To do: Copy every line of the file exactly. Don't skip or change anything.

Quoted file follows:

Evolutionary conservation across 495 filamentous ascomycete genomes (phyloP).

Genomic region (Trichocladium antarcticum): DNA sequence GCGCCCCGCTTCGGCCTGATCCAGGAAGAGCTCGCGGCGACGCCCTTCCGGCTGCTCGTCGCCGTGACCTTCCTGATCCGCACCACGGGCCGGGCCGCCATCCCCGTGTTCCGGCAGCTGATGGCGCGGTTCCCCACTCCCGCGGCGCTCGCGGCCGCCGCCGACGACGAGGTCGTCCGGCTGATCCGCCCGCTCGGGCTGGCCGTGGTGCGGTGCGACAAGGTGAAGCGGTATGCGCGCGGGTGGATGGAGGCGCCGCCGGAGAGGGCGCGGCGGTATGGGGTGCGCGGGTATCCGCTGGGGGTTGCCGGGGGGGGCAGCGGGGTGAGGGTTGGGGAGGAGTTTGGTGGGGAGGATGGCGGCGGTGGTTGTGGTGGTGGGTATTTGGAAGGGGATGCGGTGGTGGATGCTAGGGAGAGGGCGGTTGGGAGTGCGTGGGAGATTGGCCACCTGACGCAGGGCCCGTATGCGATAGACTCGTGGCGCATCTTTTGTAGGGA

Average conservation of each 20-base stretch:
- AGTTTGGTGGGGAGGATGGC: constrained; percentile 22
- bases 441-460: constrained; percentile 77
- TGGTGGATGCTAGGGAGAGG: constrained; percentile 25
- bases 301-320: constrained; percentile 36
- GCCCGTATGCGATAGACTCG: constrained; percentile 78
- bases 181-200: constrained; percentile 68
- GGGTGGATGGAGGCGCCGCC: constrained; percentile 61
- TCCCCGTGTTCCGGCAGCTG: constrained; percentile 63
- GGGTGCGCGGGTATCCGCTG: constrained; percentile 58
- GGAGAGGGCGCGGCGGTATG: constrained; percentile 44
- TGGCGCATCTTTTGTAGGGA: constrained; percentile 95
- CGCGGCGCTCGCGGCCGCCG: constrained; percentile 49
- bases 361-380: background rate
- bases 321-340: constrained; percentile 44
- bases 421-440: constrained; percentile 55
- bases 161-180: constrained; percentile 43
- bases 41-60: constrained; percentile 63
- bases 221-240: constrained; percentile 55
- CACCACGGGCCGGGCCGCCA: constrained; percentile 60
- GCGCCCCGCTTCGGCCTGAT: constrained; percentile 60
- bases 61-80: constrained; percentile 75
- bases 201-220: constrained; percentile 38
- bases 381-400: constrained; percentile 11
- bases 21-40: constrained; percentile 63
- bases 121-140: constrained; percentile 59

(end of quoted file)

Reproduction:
Evolutionary conservation across 495 filamentous ascomycete genomes (phyloP).

Genomic region (Trichocladium antarcticum): DNA sequence GCGCCCCGCTTCGGCCTGATCCAGGAAGAGCTCGCGGCGACGCCCTTCCGGCTGCTCGTCGCCGTGACCTTCCTGATCCGCACCACGGGCCGGGCCGCCATCCCCGTGTTCCGGCAGCTGATGGCGCGGTTCCCCACTCCCGCGGCGCTCGCGGCCGCCGCCGACGACGAGGTCGTCCGGCTGATCCGCCCGCTCGGGCTGGCCGTGGTGCGGTGCGACAAGGTGAAGCGGTATGCGCGCGGGTGGATGGAGGCGCCGCCGGAGAGGGCGCGGCGGTATGGGGTGCGCGGGTATCCGCTGGGGGTTGCCGGGGGGGGCAGCGGGGTGAGGGTTGGGGAGGAGTTTGGTGGGGAGGATGGCGGCGGTGGTTGTGGTGGTGGGTATTTGGAAGGGGATGCGGTGGTGGATGCTAGGGAGAGGGCGGTTGGGAGTGCGTGGGAGATTGGCCACCTGACGCAGGGCCCGTATGCGATAGACTCGTGGCGCATCTTTTGTAGGGA

Average conservation of each 20-base stretch:
- AGTTTGGTGGGGAGGATGGC: constrained; percentile 22
- bases 441-460: constrained; percentile 77
- TGGTGGATGCTAGGGAGAGG: constrained; percentile 25
- bases 301-320: constrained; percentile 36
- GCCCGTATGCGATAGACTCG: constrained; percentile 78
- bases 181-200: constrained; percentile 68
- GGGTGGATGGAGGCGCCGCC: constrained; percentile 61
- TCCCCGTGTTCCGGCAGCTG: constrained; percentile 63
- GGGTGCGCGGGTATCCGCTG: constrained; percentile 58
- GGAGAGGGCGCGGCGGTATG: constrained; percentile 44
- TGGCGCATCTTTTGTAGGGA: constrained; percentile 95
- CGCGGCGCTCGCGGCCGCCG: constrained; percentile 49
- bases 361-380: background rate
- bases 321-340: constrained; percentile 44
- bases 421-440: constrained; percentile 55
- bases 161-180: constrained; percentile 43
- bases 41-60: constrained; percentile 63
- bases 221-240: constrained; percentile 55
- CACCACGGGCCGGGCCGCCA: constrained; percentile 60
- GCGCCCCGCTTCGGCCTGAT: constrained; percentile 60
- bases 61-80: constrained; percentile 75
- bases 201-220: constrained; percentile 38
- bases 381-400: constrained; percentile 11
- bases 21-40: constrained; percentile 63
- bases 121-140: constrained; percentile 59